Dreaming--and Working--for Redemption
Thoughts on Parashat Va-era
January 24, 2009
By Rabbi Marc D. Angel
Posted January 21, 2009 - 12:22pm
"And Moses spoke before God saying: behold, the children of Israel did not listen to me; how then will Pharaoh listen to me..."
Moses brought the children of Israel a tremendous message: God was ready to end their slavery in Egypt; God would bring them to the Promised Land, a land flowing with milk and honey. After generations of harsh servitude, the Israelites would now become free.
Surely, this long-awaited message should have evoked rejoicing among the Hebrew slaves. Finally, redemption was at hand. Yet, the Torah reports that Moses' appearance on the scene did not generate much enthusiasm among the children of Israel. Indeed, after Moses demanded that Pharaoh release the Israelites so that they might worship God, Pharaoh issued orders causing the condition of the slaves to worsen considerably. The Israelites were furious with Moses; instead of improving their situation, he was causing them even more suffering.
Moses must have spoken to the people, trying to make them understand that the process of freedom would take time and effort. He must have tried to inspire them with the dream of liberation from servitude, of freedom to live in their own land, of the covenant of God with the people of Israel. But the children of Israel were not receptive to this message. They could hardly think of such grand and impractical scenarios. They were slaves who could barely catch their breath from their hard work.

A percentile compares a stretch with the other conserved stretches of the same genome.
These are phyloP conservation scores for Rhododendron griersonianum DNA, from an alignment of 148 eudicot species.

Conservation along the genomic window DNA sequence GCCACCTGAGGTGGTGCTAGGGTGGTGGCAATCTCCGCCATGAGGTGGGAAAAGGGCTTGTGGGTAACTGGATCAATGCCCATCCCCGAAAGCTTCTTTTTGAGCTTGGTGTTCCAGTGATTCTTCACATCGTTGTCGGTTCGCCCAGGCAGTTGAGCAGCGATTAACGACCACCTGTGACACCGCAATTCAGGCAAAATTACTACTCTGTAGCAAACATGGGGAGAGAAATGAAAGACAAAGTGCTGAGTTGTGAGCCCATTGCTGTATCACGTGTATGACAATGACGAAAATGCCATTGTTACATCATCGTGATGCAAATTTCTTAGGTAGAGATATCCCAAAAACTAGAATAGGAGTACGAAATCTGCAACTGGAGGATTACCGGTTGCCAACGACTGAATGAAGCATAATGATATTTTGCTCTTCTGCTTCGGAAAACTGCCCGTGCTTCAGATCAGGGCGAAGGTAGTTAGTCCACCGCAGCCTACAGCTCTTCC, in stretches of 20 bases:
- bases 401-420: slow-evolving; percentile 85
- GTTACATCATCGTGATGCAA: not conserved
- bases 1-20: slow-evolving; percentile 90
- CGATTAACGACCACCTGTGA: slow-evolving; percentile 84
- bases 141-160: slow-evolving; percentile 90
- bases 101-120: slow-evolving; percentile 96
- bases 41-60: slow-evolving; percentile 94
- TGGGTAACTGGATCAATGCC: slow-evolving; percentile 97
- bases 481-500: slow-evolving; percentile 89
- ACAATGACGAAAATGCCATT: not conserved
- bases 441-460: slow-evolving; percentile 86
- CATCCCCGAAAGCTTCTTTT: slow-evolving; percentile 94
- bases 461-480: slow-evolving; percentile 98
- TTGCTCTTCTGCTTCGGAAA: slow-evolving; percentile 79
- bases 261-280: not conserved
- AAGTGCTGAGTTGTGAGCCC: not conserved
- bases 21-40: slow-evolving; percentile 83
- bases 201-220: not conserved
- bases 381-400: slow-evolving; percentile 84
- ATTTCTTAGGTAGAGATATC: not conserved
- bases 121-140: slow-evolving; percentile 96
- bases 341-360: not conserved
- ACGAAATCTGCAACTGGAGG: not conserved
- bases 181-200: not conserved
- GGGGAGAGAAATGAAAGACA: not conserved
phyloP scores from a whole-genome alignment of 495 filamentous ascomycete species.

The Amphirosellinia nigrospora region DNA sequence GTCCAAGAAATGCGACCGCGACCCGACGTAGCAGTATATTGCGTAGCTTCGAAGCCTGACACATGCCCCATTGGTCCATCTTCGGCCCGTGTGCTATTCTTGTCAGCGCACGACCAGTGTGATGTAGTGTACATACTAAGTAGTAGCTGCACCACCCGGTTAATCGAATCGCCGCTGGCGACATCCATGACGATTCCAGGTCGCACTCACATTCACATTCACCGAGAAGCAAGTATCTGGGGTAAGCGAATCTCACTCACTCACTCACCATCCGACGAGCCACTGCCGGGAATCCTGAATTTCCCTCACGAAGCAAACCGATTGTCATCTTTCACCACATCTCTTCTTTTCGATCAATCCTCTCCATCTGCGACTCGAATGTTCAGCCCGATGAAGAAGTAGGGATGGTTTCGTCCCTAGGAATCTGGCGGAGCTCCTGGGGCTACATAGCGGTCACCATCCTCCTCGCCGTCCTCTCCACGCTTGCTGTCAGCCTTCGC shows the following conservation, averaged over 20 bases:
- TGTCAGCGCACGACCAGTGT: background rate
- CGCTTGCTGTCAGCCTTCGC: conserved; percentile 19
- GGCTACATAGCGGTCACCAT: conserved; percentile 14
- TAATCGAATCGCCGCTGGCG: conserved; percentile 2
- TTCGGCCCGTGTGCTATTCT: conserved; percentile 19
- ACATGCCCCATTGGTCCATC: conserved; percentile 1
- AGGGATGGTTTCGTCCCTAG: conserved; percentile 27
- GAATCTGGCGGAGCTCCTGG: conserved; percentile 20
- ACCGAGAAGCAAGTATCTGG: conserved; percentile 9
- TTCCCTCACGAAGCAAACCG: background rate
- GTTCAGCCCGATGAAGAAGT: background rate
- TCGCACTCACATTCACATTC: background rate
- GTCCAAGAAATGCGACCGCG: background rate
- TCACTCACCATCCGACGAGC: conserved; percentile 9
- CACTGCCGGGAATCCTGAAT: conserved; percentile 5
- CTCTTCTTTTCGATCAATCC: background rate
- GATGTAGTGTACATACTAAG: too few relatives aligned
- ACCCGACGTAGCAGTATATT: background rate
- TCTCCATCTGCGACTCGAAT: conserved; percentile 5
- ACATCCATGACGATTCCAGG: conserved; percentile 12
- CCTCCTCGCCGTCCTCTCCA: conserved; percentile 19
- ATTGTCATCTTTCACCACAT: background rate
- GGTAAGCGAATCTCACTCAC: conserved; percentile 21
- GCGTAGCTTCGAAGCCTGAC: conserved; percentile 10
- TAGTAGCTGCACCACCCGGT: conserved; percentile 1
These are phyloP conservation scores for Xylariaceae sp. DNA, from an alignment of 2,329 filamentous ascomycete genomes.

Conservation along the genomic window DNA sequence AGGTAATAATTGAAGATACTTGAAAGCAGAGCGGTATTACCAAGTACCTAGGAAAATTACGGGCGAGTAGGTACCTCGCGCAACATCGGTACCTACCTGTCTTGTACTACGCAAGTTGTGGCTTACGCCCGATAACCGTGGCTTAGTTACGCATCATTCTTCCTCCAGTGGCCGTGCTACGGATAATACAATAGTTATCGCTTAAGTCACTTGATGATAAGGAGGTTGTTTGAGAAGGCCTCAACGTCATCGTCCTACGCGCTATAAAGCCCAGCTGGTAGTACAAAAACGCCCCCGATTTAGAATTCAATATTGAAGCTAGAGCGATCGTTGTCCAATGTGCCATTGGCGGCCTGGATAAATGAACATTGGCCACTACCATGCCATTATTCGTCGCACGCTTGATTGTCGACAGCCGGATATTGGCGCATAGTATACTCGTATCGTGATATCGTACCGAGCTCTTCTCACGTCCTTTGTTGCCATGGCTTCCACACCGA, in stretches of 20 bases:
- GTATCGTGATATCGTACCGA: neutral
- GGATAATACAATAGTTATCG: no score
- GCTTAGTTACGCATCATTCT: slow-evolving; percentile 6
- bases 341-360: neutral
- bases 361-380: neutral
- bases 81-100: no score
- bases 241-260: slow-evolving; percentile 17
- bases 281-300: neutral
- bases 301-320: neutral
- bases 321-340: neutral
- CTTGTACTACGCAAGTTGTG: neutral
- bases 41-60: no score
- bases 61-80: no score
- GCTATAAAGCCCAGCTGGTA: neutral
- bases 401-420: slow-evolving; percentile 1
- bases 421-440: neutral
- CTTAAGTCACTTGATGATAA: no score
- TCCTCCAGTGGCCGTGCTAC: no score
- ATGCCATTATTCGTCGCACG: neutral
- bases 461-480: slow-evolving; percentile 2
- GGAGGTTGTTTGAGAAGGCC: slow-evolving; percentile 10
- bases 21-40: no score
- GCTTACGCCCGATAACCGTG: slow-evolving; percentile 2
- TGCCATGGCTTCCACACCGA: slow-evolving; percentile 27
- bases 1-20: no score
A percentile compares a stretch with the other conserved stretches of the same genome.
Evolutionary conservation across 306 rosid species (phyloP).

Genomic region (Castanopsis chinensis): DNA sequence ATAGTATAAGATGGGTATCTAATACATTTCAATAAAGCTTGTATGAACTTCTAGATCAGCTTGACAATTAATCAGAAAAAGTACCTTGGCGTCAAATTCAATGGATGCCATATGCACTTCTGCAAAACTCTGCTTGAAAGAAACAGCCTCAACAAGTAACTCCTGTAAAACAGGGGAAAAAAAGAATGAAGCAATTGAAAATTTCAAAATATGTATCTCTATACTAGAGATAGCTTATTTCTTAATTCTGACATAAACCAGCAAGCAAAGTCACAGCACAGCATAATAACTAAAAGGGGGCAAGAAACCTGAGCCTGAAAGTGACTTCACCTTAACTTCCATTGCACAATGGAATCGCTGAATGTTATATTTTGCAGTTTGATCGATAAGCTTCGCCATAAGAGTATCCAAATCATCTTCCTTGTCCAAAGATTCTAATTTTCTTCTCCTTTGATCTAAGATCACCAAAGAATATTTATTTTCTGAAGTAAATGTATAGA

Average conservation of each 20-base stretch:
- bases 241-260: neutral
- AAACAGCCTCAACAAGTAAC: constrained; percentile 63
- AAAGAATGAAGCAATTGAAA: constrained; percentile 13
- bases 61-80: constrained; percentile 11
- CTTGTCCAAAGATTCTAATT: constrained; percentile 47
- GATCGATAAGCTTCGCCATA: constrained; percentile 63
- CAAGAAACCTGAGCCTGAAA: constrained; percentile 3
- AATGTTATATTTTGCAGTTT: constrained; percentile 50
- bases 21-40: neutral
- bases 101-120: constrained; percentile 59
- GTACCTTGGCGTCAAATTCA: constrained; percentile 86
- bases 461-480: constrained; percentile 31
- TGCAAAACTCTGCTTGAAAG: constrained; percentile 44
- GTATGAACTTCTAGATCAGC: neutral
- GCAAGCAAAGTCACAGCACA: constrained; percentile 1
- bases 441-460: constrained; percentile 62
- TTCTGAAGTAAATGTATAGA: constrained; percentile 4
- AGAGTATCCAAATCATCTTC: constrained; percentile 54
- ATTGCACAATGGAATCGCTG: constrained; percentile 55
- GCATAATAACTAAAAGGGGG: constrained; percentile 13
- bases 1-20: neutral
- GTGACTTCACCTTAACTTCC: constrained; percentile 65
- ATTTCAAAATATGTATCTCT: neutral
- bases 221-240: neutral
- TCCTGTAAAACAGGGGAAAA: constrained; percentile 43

Moses wondered: if the Hebrew slaves themselves don't listen to my words, how can I expect Pharaoh to listen? How can I lead to freedom people who do not aspire to be free? How can I confront the enemies of Israel, when the Israelites themselves lack the united will to go out of Egypt? How can I lead, if no one is ready to follow me?
When Moses related his concerns to God, God commanded Moses and Aaron to let the Israelites and Pharaoh know that Pharaoh must send the Israelites out of Egypt. God did not offer Moses words of encouragement. He did not tell him to spend more time teaching the Israelites about freedom. He told him: do your job, regardless of who will or won't listen to you.
God taught Moses an essential ingredient in proper leadership. When the public faces a difficult situation, a leader needs to present a grand vision of how the public can overcome the difficulty. A leader must keep focused on what needs to be done, and must gain the support and willpower of the public. But this often takes much time and energy. The public is not quickly aroused from its inertia. People always have excuses why things can't change: we are too busy with our work, the establishment is too powerful, we don't want to make things worse by calling for dramatic change, let others take the risk if they want--but don't count on us!
When a leader hears these comments, he/she may lose heart. How can we move forward if the public is not with us? How can we bring about change if people are afraid of change, or if people are not ready to make sacrifices to alter the status quo? The answer: do your job! Keep focused on your ideals and your dreams and your goals regardless of who will or won't listen to you. This is what God taught Moses, and it is a lesson for spiritual leadership of all generations. The public will one day be awakened to the challenges of the moment, and will rise with all its power to effect needed change. Do your job! Stay focused! Articulate the dream! Redemption will come.
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